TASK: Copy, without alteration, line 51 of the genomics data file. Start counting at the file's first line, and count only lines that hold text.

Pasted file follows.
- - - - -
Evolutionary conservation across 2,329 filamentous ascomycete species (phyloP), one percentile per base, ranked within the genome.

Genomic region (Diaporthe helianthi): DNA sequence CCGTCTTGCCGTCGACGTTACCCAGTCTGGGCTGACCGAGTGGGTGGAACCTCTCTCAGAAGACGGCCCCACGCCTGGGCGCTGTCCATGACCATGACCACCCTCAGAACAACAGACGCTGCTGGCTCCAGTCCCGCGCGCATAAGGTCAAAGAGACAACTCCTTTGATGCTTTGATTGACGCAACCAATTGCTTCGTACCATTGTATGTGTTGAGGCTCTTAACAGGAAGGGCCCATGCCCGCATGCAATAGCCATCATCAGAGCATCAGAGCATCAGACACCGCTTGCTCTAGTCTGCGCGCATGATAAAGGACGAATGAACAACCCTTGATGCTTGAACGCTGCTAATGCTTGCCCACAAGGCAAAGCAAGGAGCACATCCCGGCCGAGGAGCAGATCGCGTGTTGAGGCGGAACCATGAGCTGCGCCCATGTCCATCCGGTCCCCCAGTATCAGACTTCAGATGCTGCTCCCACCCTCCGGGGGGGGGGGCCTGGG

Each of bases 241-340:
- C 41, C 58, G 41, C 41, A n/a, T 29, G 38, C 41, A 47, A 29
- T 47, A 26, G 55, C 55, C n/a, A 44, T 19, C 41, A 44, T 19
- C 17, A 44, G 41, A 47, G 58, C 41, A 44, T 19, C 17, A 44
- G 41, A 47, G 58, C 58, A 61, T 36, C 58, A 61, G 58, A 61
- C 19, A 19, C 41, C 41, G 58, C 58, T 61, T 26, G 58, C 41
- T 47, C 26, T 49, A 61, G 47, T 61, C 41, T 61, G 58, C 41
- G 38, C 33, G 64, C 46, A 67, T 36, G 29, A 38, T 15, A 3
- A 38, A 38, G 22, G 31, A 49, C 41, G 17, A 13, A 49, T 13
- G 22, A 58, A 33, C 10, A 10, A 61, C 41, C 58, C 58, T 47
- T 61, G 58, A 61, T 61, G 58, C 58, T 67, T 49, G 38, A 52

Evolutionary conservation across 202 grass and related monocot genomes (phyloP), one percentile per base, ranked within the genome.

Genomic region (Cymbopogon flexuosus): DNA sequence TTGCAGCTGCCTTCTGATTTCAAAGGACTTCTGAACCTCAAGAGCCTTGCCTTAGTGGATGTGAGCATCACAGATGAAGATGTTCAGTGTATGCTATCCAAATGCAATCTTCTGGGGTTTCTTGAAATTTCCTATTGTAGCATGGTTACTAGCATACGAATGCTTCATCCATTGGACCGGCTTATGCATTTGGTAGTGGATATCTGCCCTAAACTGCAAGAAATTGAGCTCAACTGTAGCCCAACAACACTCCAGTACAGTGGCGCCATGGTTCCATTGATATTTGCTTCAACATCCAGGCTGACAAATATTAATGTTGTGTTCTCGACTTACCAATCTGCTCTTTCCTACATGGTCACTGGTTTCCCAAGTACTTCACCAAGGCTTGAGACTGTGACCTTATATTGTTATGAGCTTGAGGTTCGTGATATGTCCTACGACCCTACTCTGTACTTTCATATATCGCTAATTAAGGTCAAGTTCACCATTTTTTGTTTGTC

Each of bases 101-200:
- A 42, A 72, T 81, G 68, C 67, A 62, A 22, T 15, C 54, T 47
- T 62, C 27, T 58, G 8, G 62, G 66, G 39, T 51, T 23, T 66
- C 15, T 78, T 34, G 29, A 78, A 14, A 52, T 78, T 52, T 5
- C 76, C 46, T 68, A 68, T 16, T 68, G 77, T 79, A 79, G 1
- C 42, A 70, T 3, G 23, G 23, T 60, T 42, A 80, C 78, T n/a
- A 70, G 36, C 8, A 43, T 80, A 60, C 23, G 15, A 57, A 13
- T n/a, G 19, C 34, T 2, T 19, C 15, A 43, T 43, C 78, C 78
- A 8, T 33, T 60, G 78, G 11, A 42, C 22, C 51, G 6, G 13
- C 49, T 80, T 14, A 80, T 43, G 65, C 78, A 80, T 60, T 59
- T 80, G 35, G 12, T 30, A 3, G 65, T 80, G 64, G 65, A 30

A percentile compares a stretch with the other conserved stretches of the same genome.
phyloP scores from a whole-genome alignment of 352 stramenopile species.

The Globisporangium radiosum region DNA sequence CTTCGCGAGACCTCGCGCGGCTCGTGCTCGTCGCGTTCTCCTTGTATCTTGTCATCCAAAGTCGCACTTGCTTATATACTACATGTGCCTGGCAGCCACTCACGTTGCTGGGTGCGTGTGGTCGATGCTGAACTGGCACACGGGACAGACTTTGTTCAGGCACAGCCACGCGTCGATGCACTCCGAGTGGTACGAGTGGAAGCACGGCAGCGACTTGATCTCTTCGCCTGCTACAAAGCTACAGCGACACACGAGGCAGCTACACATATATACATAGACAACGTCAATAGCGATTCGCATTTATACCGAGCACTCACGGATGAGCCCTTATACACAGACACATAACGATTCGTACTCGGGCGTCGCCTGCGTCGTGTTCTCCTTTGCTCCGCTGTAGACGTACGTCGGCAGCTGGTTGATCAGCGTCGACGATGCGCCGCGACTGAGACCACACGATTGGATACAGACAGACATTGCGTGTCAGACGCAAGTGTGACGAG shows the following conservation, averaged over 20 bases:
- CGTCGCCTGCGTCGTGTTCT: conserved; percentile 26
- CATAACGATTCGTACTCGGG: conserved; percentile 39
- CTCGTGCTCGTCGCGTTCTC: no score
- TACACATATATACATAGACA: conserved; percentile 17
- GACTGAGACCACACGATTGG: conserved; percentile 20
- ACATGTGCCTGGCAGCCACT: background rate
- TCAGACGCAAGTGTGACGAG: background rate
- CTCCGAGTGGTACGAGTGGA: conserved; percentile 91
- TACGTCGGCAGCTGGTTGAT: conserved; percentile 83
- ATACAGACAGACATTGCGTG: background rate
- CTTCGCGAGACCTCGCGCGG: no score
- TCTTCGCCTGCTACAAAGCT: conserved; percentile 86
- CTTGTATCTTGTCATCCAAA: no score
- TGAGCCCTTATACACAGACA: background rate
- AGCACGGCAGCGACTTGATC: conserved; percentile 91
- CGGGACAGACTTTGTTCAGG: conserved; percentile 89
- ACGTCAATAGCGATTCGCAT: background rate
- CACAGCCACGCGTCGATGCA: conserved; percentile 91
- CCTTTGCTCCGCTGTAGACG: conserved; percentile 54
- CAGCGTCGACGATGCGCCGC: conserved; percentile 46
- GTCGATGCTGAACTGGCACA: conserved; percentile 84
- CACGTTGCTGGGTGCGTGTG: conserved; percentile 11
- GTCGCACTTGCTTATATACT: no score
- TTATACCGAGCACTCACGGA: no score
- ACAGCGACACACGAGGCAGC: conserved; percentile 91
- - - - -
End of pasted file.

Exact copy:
- CACGTTGCTGGGTGCGTGTG: conserved; percentile 11